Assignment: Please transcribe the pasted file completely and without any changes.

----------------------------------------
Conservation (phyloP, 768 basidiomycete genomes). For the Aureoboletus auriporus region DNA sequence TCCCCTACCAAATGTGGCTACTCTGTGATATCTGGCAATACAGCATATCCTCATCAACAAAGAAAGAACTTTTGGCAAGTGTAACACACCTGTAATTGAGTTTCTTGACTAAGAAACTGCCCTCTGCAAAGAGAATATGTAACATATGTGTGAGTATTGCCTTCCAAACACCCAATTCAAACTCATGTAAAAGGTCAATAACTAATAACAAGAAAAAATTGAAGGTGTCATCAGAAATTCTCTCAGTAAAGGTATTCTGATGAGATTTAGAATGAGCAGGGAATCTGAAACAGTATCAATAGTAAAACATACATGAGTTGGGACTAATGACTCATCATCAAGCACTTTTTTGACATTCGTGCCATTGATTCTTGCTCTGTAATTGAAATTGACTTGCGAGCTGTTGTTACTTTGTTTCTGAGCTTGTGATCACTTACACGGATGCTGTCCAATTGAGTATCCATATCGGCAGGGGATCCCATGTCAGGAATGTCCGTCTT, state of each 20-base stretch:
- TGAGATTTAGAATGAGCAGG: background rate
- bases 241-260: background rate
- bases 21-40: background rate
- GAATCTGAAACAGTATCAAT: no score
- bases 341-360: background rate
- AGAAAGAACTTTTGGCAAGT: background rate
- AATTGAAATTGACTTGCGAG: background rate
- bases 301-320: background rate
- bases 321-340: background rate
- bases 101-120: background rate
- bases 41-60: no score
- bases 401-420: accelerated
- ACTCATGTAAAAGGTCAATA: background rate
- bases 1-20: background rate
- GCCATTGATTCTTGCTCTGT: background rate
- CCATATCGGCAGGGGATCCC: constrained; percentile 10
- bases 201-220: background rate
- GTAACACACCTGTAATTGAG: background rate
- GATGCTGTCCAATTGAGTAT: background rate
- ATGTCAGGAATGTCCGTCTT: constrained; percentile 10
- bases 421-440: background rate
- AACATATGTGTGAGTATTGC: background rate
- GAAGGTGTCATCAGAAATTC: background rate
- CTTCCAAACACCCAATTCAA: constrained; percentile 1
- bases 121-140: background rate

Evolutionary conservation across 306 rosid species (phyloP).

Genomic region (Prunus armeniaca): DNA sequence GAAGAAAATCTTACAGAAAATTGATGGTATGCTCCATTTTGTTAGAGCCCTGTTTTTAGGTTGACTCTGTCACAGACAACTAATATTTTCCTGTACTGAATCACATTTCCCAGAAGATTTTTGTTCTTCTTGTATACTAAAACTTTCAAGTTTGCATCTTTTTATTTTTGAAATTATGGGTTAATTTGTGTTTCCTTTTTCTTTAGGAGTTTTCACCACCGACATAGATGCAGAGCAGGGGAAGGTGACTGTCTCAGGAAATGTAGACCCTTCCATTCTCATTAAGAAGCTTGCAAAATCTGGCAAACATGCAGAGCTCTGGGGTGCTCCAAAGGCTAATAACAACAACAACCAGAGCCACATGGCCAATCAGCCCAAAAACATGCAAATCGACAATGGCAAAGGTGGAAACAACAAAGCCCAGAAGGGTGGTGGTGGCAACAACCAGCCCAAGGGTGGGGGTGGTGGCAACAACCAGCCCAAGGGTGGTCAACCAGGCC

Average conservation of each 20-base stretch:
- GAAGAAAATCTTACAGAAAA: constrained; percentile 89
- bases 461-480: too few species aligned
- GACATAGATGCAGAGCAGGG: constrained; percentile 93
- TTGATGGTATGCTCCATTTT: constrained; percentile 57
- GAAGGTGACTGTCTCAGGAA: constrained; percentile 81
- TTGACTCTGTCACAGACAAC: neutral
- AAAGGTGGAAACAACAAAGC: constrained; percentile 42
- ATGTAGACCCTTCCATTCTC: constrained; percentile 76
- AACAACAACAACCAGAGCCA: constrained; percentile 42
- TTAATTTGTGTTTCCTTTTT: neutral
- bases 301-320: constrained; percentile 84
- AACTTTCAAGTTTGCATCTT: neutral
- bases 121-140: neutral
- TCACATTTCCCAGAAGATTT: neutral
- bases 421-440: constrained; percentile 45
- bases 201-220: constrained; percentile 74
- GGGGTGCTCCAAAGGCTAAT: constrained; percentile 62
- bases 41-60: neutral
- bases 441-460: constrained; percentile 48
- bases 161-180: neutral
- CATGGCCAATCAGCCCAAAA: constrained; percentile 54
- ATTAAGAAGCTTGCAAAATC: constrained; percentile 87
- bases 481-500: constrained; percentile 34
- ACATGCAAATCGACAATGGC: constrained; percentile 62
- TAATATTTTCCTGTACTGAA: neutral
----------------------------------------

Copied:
Conservation (phyloP, 768 basidiomycete genomes). For the Aureoboletus auriporus region DNA sequence TCCCCTACCAAATGTGGCTACTCTGTGATATCTGGCAATACAGCATATCCTCATCAACAAAGAAAGAACTTTTGGCAAGTGTAACACACCTGTAATTGAGTTTCTTGACTAAGAAACTGCCCTCTGCAAAGAGAATATGTAACATATGTGTGAGTATTGCCTTCCAAACACCCAATTCAAACTCATGTAAAAGGTCAATAACTAATAACAAGAAAAAATTGAAGGTGTCATCAGAAATTCTCTCAGTAAAGGTATTCTGATGAGATTTAGAATGAGCAGGGAATCTGAAACAGTATCAATAGTAAAACATACATGAGTTGGGACTAATGACTCATCATCAAGCACTTTTTTGACATTCGTGCCATTGATTCTTGCTCTGTAATTGAAATTGACTTGCGAGCTGTTGTTACTTTGTTTCTGAGCTTGTGATCACTTACACGGATGCTGTCCAATTGAGTATCCATATCGGCAGGGGATCCCATGTCAGGAATGTCCGTCTT, state of each 20-base stretch:
- TGAGATTTAGAATGAGCAGG: background rate
- bases 241-260: background rate
- bases 21-40: background rate
- GAATCTGAAACAGTATCAAT: no score
- bases 341-360: background rate
- AGAAAGAACTTTTGGCAAGT: background rate
- AATTGAAATTGACTTGCGAG: background rate
- bases 301-320: background rate
- bases 321-340: background rate
- bases 101-120: background rate
- bases 41-60: no score
- bases 401-420: accelerated
- ACTCATGTAAAAGGTCAATA: background rate
- bases 1-20: background rate
- GCCATTGATTCTTGCTCTGT: background rate
- CCATATCGGCAGGGGATCCC: constrained; percentile 10
- bases 201-220: background rate
- GTAACACACCTGTAATTGAG: background rate
- GATGCTGTCCAATTGAGTAT: background rate
- ATGTCAGGAATGTCCGTCTT: constrained; percentile 10
- bases 421-440: background rate
- AACATATGTGTGAGTATTGC: background rate
- GAAGGTGTCATCAGAAATTC: background rate
- CTTCCAAACACCCAATTCAA: constrained; percentile 1
- bases 121-140: background rate

Evolutionary conservation across 306 rosid species (phyloP).

Genomic region (Prunus armeniaca): DNA sequence GAAGAAAATCTTACAGAAAATTGATGGTATGCTCCATTTTGTTAGAGCCCTGTTTTTAGGTTGACTCTGTCACAGACAACTAATATTTTCCTGTACTGAATCACATTTCCCAGAAGATTTTTGTTCTTCTTGTATACTAAAACTTTCAAGTTTGCATCTTTTTATTTTTGAAATTATGGGTTAATTTGTGTTTCCTTTTTCTTTAGGAGTTTTCACCACCGACATAGATGCAGAGCAGGGGAAGGTGACTGTCTCAGGAAATGTAGACCCTTCCATTCTCATTAAGAAGCTTGCAAAATCTGGCAAACATGCAGAGCTCTGGGGTGCTCCAAAGGCTAATAACAACAACAACCAGAGCCACATGGCCAATCAGCCCAAAAACATGCAAATCGACAATGGCAAAGGTGGAAACAACAAAGCCCAGAAGGGTGGTGGTGGCAACAACCAGCCCAAGGGTGGGGGTGGTGGCAACAACCAGCCCAAGGGTGGTCAACCAGGCC

Average conservation of each 20-base stretch:
- GAAGAAAATCTTACAGAAAA: constrained; percentile 89
- bases 461-480: too few species aligned
- GACATAGATGCAGAGCAGGG: constrained; percentile 93
- TTGATGGTATGCTCCATTTT: constrained; percentile 57
- GAAGGTGACTGTCTCAGGAA: constrained; percentile 81
- TTGACTCTGTCACAGACAAC: neutral
- AAAGGTGGAAACAACAAAGC: constrained; percentile 42
- ATGTAGACCCTTCCATTCTC: constrained; percentile 76
- AACAACAACAACCAGAGCCA: constrained; percentile 42
- TTAATTTGTGTTTCCTTTTT: neutral
- bases 301-320: constrained; percentile 84
- AACTTTCAAGTTTGCATCTT: neutral
- bases 121-140: neutral
- TCACATTTCCCAGAAGATTT: neutral
- bases 421-440: constrained; percentile 45
- bases 201-220: constrained; percentile 74
- GGGGTGCTCCAAAGGCTAAT: constrained; percentile 62
- bases 41-60: neutral
- bases 441-460: constrained; percentile 48
- bases 161-180: neutral
- CATGGCCAATCAGCCCAAAA: constrained; percentile 54
- ATTAAGAAGCTTGCAAAATC: constrained; percentile 87
- bases 481-500: constrained; percentile 34
- ACATGCAAATCGACAATGGC: constrained; percentile 62
- TAATATTTTCCTGTACTGAA: neutral